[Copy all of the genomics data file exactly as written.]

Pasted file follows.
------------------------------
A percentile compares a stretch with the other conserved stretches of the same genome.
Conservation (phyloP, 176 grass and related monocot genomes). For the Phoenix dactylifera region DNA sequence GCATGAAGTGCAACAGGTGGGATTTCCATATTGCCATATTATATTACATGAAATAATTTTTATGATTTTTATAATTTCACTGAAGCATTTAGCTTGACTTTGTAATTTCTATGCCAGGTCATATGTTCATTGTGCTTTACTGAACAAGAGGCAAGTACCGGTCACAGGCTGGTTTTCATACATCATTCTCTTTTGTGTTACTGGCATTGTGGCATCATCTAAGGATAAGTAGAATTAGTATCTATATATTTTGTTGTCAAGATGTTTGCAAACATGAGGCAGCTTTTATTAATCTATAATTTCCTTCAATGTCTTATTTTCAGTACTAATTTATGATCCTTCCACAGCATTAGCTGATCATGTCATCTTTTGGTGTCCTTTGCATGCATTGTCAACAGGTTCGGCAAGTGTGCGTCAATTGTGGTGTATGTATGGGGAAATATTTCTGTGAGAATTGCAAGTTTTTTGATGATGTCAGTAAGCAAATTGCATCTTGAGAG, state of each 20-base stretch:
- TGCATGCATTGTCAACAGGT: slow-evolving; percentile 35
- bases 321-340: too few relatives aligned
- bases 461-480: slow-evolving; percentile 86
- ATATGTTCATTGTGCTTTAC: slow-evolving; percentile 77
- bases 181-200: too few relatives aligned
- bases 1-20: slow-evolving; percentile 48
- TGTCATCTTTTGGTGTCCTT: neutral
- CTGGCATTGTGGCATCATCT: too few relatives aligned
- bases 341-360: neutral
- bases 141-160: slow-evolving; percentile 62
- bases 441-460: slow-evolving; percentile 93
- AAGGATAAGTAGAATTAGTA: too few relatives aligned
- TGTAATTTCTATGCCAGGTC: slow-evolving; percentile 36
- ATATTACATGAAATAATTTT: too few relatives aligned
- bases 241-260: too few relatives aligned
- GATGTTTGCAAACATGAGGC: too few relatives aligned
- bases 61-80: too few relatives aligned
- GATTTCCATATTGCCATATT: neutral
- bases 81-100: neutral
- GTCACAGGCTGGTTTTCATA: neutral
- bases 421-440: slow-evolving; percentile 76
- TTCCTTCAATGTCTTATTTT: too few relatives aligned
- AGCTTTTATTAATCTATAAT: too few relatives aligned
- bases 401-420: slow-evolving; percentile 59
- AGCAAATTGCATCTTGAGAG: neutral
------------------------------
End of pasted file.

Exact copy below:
A percentile compares a stretch with the other conserved stretches of the same genome.
Conservation (phyloP, 176 grass and related monocot genomes). For the Phoenix dactylifera region DNA sequence GCATGAAGTGCAACAGGTGGGATTTCCATATTGCCATATTATATTACATGAAATAATTTTTATGATTTTTATAATTTCACTGAAGCATTTAGCTTGACTTTGTAATTTCTATGCCAGGTCATATGTTCATTGTGCTTTACTGAACAAGAGGCAAGTACCGGTCACAGGCTGGTTTTCATACATCATTCTCTTTTGTGTTACTGGCATTGTGGCATCATCTAAGGATAAGTAGAATTAGTATCTATATATTTTGTTGTCAAGATGTTTGCAAACATGAGGCAGCTTTTATTAATCTATAATTTCCTTCAATGTCTTATTTTCAGTACTAATTTATGATCCTTCCACAGCATTAGCTGATCATGTCATCTTTTGGTGTCCTTTGCATGCATTGTCAACAGGTTCGGCAAGTGTGCGTCAATTGTGGTGTATGTATGGGGAAATATTTCTGTGAGAATTGCAAGTTTTTTGATGATGTCAGTAAGCAAATTGCATCTTGAGAG, state of each 20-base stretch:
- TGCATGCATTGTCAACAGGT: slow-evolving; percentile 35
- bases 321-340: too few relatives aligned
- bases 461-480: slow-evolving; percentile 86
- ATATGTTCATTGTGCTTTAC: slow-evolving; percentile 77
- bases 181-200: too few relatives aligned
- bases 1-20: slow-evolving; percentile 48
- TGTCATCTTTTGGTGTCCTT: neutral
- CTGGCATTGTGGCATCATCT: too few relatives aligned
- bases 341-360: neutral
- bases 141-160: slow-evolving; percentile 62
- bases 441-460: slow-evolving; percentile 93
- AAGGATAAGTAGAATTAGTA: too few relatives aligned
- TGTAATTTCTATGCCAGGTC: slow-evolving; percentile 36
- ATATTACATGAAATAATTTT: too few relatives aligned
- bases 241-260: too few relatives aligned
- GATGTTTGCAAACATGAGGC: too few relatives aligned
- bases 61-80: too few relatives aligned
- GATTTCCATATTGCCATATT: neutral
- bases 81-100: neutral
- GTCACAGGCTGGTTTTCATA: neutral
- bases 421-440: slow-evolving; percentile 76
- TTCCTTCAATGTCTTATTTT: too few relatives aligned
- AGCTTTTATTAATCTATAAT: too few relatives aligned
- bases 401-420: slow-evolving; percentile 59
- AGCAAATTGCATCTTGAGAG: neutral